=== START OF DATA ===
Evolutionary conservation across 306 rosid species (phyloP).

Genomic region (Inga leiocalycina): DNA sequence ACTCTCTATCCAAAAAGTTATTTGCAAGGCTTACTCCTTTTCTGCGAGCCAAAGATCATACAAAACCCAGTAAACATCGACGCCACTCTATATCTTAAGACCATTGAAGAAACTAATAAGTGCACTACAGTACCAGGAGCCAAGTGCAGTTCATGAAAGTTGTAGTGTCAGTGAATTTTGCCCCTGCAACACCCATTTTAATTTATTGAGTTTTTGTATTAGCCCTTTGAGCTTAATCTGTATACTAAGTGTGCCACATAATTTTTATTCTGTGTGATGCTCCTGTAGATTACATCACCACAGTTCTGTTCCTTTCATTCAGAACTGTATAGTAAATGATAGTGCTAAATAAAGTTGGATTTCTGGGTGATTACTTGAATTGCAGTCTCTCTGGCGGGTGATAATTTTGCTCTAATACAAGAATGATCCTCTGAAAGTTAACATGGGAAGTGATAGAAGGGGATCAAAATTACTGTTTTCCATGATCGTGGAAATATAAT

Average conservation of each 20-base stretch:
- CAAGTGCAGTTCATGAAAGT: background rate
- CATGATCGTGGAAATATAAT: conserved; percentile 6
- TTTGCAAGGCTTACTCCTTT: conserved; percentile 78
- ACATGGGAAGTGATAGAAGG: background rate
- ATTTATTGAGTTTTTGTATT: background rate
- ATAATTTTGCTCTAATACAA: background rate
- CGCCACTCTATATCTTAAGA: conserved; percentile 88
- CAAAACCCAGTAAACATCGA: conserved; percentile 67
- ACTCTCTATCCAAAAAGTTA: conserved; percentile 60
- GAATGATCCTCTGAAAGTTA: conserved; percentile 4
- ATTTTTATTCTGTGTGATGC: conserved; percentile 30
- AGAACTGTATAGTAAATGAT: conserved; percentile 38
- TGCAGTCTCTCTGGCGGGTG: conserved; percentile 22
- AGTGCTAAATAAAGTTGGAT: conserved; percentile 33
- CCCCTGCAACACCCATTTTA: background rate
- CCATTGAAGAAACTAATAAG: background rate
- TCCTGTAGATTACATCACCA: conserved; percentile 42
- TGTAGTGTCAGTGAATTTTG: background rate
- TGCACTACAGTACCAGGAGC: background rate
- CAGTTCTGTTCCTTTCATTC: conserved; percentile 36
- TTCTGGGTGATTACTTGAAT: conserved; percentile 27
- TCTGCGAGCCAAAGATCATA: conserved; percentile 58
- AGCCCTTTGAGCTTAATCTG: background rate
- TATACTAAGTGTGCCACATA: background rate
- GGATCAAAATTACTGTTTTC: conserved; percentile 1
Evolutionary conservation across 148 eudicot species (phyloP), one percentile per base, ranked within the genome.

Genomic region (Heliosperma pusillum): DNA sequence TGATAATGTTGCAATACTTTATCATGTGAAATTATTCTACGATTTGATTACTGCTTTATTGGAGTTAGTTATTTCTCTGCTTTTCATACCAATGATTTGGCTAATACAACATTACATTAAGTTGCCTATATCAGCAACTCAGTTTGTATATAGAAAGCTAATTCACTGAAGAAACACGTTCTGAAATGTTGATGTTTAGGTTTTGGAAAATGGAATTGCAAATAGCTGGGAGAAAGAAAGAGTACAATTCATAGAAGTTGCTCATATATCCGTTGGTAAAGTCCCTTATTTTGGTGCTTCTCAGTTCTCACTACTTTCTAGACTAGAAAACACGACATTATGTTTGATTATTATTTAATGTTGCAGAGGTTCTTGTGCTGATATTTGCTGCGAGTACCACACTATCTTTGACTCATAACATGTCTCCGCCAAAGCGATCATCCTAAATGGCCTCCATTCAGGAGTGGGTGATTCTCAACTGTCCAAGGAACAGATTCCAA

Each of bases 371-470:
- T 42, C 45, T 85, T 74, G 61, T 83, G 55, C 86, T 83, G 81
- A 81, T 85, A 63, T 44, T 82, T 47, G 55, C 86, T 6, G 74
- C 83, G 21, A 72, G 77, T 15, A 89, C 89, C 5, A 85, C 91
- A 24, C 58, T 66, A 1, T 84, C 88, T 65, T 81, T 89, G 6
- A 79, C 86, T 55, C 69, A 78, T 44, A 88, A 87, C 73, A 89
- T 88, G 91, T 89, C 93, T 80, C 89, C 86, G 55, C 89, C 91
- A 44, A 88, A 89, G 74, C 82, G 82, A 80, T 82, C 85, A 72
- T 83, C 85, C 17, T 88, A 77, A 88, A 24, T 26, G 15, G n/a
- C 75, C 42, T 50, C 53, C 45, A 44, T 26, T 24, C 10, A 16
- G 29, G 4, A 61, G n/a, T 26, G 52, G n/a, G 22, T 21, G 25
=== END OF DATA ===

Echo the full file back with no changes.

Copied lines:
Evolutionary conservation across 306 rosid species (phyloP).

Genomic region (Inga leiocalycina): DNA sequence ACTCTCTATCCAAAAAGTTATTTGCAAGGCTTACTCCTTTTCTGCGAGCCAAAGATCATACAAAACCCAGTAAACATCGACGCCACTCTATATCTTAAGACCATTGAAGAAACTAATAAGTGCACTACAGTACCAGGAGCCAAGTGCAGTTCATGAAAGTTGTAGTGTCAGTGAATTTTGCCCCTGCAACACCCATTTTAATTTATTGAGTTTTTGTATTAGCCCTTTGAGCTTAATCTGTATACTAAGTGTGCCACATAATTTTTATTCTGTGTGATGCTCCTGTAGATTACATCACCACAGTTCTGTTCCTTTCATTCAGAACTGTATAGTAAATGATAGTGCTAAATAAAGTTGGATTTCTGGGTGATTACTTGAATTGCAGTCTCTCTGGCGGGTGATAATTTTGCTCTAATACAAGAATGATCCTCTGAAAGTTAACATGGGAAGTGATAGAAGGGGATCAAAATTACTGTTTTCCATGATCGTGGAAATATAAT

Average conservation of each 20-base stretch:
- CAAGTGCAGTTCATGAAAGT: background rate
- CATGATCGTGGAAATATAAT: conserved; percentile 6
- TTTGCAAGGCTTACTCCTTT: conserved; percentile 78
- ACATGGGAAGTGATAGAAGG: background rate
- ATTTATTGAGTTTTTGTATT: background rate
- ATAATTTTGCTCTAATACAA: background rate
- CGCCACTCTATATCTTAAGA: conserved; percentile 88
- CAAAACCCAGTAAACATCGA: conserved; percentile 67
- ACTCTCTATCCAAAAAGTTA: conserved; percentile 60
- GAATGATCCTCTGAAAGTTA: conserved; percentile 4
- ATTTTTATTCTGTGTGATGC: conserved; percentile 30
- AGAACTGTATAGTAAATGAT: conserved; percentile 38
- TGCAGTCTCTCTGGCGGGTG: conserved; percentile 22
- AGTGCTAAATAAAGTTGGAT: conserved; percentile 33
- CCCCTGCAACACCCATTTTA: background rate
- CCATTGAAGAAACTAATAAG: background rate
- TCCTGTAGATTACATCACCA: conserved; percentile 42
- TGTAGTGTCAGTGAATTTTG: background rate
- TGCACTACAGTACCAGGAGC: background rate
- CAGTTCTGTTCCTTTCATTC: conserved; percentile 36
- TTCTGGGTGATTACTTGAAT: conserved; percentile 27
- TCTGCGAGCCAAAGATCATA: conserved; percentile 58
- AGCCCTTTGAGCTTAATCTG: background rate
- TATACTAAGTGTGCCACATA: background rate
- GGATCAAAATTACTGTTTTC: conserved; percentile 1
Evolutionary conservation across 148 eudicot species (phyloP), one percentile per base, ranked within the genome.

Genomic region (Heliosperma pusillum): DNA sequence TGATAATGTTGCAATACTTTATCATGTGAAATTATTCTACGATTTGATTACTGCTTTATTGGAGTTAGTTATTTCTCTGCTTTTCATACCAATGATTTGGCTAATACAACATTACATTAAGTTGCCTATATCAGCAACTCAGTTTGTATATAGAAAGCTAATTCACTGAAGAAACACGTTCTGAAATGTTGATGTTTAGGTTTTGGAAAATGGAATTGCAAATAGCTGGGAGAAAGAAAGAGTACAATTCATAGAAGTTGCTCATATATCCGTTGGTAAAGTCCCTTATTTTGGTGCTTCTCAGTTCTCACTACTTTCTAGACTAGAAAACACGACATTATGTTTGATTATTATTTAATGTTGCAGAGGTTCTTGTGCTGATATTTGCTGCGAGTACCACACTATCTTTGACTCATAACATGTCTCCGCCAAAGCGATCATCCTAAATGGCCTCCATTCAGGAGTGGGTGATTCTCAACTGTCCAAGGAACAGATTCCAA

Each of bases 371-470:
- T 42, C 45, T 85, T 74, G 61, T 83, G 55, C 86, T 83, G 81
- A 81, T 85, A 63, T 44, T 82, T 47, G 55, C 86, T 6, G 74
- C 83, G 21, A 72, G 77, T 15, A 89, C 89, C 5, A 85, C 91
- A 24, C 58, T 66, A 1, T 84, C 88, T 65, T 81, T 89, G 6
- A 79, C 86, T 55, C 69, A 78, T 44, A 88, A 87, C 73, A 89
- T 88, G 91, T 89, C 93, T 80, C 89, C 86, G 55, C 89, C 91
- A 44, A 88, A 89, G 74, C 82, G 82, A 80, T 82, C 85, A 72
- T 83, C 85, C 17, T 88, A 77, A 88, A 24, T 26, G 15, G n/a
- C 75, C 42, T 50, C 53, C 45, A 44, T 26, T 24, C 10, A 16
- G 29, G 4, A 61, G n/a, T 26, G 52, G n/a, G 22, T 21, G 25